Arizona tortured a man last night

The Eighth Amendment seems straightforward enough:

Excessive bail shall not be required, nor excessive fines imposed, nor cruel and unusual punishments inflicted.

U.S. Const. amend. VIII. Arizona ran afoul of that basic standard last night when it executed Joseph Rudolph Wood. The execution took almost two hours:

Arizona Attorney General Tom Horne’s office said Joseph Rudolph Wood was pronounced dead at 3:49 p.m., one hour and 57 minutes after the execution started.

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An Associated Press reporter who witnessed the execution saw Wood start gasping shortly after a sedative and a pain killer were injected into his veins. He gasped more than 600 times over the next hour and 40 minutes.

I abhor the death penalty for moral reasons as well as practical ones. That’s a discussion for a different time. Still, if we’re going to do it, can we at least not torture the guy? Is that too much to ask?

In a related vein, I’m for public executions for as long as we have the death penalty. We the public need to bear witness to the acts being done in our name. Instead, States go out of their way to shield us from the final act of “justice.” Here’s a suggestion: if we cannot stomach the acts done on our behalf, we shouldn’t ask the State to do them.

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Are left-handed pull hitters a protected class?

Tom Verducci contends MLB should consider outlawing defensive shifts. Verducci bases most of his arguments on how the trend towards extreme defensive shifting has adversely affected left handed sluggers such as David Ortiz and Chris Davis. It’s an interesting read but the idea is fatally flawed. Some thoughts:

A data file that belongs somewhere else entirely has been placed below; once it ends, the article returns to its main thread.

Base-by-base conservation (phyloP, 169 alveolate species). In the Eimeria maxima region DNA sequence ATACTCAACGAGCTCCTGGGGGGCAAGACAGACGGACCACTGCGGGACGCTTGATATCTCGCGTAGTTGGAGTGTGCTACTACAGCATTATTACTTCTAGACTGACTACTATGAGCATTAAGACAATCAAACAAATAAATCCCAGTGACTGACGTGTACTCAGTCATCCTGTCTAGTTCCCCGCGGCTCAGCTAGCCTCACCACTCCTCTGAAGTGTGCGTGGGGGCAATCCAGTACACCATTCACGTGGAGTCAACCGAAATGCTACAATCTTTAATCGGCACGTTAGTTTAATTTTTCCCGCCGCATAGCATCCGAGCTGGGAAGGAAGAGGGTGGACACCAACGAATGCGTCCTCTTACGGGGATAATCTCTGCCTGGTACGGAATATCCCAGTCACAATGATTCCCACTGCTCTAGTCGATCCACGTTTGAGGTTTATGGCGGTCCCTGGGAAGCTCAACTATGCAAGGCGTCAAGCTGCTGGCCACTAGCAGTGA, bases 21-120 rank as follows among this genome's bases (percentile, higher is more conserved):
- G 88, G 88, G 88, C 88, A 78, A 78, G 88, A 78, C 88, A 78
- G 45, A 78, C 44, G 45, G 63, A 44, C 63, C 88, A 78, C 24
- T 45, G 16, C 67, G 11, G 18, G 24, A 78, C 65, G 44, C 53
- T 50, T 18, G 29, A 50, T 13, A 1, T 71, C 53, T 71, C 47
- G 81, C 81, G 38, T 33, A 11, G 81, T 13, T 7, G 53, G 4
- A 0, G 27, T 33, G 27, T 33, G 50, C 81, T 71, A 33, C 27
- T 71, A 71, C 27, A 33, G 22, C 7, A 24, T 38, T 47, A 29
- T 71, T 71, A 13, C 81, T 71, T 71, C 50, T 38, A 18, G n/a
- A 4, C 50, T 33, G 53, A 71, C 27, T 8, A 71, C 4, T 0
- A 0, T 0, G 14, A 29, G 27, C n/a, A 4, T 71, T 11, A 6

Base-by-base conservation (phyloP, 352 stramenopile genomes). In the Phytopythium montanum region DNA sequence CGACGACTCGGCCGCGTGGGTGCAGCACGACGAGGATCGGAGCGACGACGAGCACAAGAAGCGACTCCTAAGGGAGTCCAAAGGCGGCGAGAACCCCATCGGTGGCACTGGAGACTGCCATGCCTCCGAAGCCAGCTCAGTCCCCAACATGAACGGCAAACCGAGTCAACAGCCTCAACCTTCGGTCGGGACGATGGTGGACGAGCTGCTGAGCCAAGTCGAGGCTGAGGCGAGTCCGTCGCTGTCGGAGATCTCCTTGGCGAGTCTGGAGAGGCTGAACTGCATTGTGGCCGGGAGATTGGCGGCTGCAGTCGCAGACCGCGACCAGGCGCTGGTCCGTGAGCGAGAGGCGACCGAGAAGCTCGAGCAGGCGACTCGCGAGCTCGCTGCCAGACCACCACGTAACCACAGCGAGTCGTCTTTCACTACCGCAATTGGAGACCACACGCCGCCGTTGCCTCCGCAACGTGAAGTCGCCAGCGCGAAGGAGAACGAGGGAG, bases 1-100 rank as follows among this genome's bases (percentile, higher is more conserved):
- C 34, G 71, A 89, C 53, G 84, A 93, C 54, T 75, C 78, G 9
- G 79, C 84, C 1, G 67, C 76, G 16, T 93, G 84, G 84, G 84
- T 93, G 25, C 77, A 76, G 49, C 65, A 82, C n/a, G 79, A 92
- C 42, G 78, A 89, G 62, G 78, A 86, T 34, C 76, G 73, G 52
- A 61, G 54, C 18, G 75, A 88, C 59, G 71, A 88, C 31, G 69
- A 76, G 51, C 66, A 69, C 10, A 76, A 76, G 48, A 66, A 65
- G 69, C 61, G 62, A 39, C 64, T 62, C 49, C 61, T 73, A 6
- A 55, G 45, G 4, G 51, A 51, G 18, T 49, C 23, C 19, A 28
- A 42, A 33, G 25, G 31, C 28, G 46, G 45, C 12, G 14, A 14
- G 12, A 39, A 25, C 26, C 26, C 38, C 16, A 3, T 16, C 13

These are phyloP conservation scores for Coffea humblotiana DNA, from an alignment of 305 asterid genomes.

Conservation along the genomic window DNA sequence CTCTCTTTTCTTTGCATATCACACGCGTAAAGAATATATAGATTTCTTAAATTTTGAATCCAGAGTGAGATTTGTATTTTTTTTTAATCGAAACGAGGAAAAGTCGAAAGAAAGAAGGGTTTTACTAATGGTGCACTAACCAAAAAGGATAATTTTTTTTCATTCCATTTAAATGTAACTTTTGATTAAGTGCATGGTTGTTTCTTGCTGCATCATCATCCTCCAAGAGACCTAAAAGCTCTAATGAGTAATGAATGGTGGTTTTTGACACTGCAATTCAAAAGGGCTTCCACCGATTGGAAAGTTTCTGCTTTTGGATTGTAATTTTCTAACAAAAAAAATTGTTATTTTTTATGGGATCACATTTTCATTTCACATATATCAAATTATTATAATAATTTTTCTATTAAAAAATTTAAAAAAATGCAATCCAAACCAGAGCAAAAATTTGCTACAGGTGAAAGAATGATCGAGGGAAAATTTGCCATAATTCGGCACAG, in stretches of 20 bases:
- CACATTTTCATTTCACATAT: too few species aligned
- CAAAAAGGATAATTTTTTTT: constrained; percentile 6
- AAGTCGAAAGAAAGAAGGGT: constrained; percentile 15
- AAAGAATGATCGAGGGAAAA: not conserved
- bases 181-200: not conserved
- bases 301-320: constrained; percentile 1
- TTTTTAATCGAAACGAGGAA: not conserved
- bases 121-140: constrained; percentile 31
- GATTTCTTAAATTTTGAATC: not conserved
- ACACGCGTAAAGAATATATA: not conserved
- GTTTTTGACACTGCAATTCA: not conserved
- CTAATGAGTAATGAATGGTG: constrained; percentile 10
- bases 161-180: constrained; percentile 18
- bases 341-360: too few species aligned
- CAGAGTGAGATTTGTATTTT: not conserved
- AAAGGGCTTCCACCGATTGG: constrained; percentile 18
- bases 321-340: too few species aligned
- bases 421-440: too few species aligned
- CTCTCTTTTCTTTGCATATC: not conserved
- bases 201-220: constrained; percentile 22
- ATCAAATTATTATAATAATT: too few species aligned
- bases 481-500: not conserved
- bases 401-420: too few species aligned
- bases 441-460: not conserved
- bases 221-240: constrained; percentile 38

1. Much of Verducci’s argument relies on the down seasons suffered by LH pull hitters. Many of the hitters cited by Verducci are on the wrong side of 30 years old, including Ortiz, Brian McCann, Adam Dunn, and Ryan Howard. Verducci doesn’t adequately account for the potential effects of aging and/or injuries on player performance.

2. How did Ted Williams and Barry Bonds fare against the shift?

3. The players could force defenses to be honest. A hitter can try to go the other way and take what the defense give you. Defenses would have to consider playing a LH pull straight away if the hitter gets some cheap singles (bunting or not) going to the left side, right?

4. Why should LH pull hitters get such special treatment in the rules?